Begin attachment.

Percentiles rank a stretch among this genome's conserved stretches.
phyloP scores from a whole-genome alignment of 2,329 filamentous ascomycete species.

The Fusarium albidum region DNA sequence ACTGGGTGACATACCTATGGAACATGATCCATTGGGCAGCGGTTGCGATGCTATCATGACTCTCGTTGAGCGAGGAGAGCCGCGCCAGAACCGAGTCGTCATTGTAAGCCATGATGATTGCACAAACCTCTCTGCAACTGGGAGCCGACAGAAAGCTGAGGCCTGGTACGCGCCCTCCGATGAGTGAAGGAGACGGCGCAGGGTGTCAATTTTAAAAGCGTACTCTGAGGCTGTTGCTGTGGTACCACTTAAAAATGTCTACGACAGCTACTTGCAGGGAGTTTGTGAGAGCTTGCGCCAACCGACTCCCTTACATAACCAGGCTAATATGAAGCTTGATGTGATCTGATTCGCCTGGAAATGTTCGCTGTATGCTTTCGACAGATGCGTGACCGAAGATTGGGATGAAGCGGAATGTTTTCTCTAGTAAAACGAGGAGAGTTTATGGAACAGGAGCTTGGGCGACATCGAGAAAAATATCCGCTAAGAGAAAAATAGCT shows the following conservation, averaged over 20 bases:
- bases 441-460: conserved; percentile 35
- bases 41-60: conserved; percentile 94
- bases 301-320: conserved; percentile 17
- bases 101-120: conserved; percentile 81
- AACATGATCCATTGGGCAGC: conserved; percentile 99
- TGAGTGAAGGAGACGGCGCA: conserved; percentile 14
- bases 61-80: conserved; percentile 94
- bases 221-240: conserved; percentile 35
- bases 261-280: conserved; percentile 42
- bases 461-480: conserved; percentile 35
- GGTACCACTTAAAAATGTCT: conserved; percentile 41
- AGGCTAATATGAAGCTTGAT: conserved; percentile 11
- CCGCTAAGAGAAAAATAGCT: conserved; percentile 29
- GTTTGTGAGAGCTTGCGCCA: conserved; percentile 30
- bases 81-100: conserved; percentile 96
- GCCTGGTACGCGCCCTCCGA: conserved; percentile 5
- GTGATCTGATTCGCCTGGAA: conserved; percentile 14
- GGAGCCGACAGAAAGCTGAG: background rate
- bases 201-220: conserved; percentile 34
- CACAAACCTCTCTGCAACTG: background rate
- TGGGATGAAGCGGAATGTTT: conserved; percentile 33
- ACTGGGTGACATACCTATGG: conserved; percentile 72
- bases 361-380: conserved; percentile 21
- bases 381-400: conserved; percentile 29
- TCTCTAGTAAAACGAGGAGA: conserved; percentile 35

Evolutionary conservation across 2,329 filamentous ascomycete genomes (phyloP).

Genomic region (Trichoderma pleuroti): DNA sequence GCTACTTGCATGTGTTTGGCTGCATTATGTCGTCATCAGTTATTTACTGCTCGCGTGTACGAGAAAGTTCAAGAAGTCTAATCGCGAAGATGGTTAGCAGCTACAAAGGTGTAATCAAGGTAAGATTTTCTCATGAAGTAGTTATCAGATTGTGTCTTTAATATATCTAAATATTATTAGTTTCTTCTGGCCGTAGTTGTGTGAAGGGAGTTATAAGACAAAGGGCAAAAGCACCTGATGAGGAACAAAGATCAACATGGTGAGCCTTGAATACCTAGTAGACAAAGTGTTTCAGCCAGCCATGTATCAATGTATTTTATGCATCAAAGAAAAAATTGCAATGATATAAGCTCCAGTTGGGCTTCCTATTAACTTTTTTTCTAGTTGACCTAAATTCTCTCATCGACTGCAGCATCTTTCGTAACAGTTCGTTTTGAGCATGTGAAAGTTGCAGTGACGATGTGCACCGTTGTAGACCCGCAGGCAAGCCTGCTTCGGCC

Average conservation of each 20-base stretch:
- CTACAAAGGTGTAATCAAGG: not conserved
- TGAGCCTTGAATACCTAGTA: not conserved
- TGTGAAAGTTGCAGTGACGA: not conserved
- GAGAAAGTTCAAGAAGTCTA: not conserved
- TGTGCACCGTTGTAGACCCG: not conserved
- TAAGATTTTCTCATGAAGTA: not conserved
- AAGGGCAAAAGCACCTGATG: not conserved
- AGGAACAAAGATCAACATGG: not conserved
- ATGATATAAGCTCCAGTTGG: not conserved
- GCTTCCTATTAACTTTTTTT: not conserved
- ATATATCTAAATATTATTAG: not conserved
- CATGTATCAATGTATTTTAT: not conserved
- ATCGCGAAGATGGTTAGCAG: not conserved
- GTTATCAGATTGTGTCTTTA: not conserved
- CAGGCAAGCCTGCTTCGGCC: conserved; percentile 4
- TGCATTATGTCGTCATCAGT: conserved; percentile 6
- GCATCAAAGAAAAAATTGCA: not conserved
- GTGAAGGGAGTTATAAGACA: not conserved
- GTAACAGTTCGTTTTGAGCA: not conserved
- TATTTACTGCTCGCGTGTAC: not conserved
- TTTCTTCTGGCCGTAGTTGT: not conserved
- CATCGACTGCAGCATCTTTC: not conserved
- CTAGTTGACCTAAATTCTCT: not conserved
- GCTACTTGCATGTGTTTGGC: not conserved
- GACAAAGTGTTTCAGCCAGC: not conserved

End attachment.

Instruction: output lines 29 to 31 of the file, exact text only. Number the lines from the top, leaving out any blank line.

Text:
Evolutionary conservation across 2,329 filamentous ascomycete genomes (phyloP).

Genomic region (Trichoderma pleuroti): DNA sequence GCTACTTGCATGTGTTTGGCTGCATTATGTCGTCATCAGTTATTTACTGCTCGCGTGTACGAGAAAGTTCAAGAAGTCTAATCGCGAAGATGGTTAGCAGCTACAAAGGTGTAATCAAGGTAAGATTTTCTCATGAAGTAGTTATCAGATTGTGTCTTTAATATATCTAAATATTATTAGTTTCTTCTGGCCGTAGTTGTGTGAAGGGAGTTATAAGACAAAGGGCAAAAGCACCTGATGAGGAACAAAGATCAACATGGTGAGCCTTGAATACCTAGTAGACAAAGTGTTTCAGCCAGCCATGTATCAATGTATTTTATGCATCAAAGAAAAAATTGCAATGATATAAGCTCCAGTTGGGCTTCCTATTAACTTTTTTTCTAGTTGACCTAAATTCTCTCATCGACTGCAGCATCTTTCGTAACAGTTCGTTTTGAGCATGTGAAAGTTGCAGTGACGATGTGCACCGTTGTAGACCCGCAGGCAAGCCTGCTTCGGCC

Average conservation of each 20-base stretch: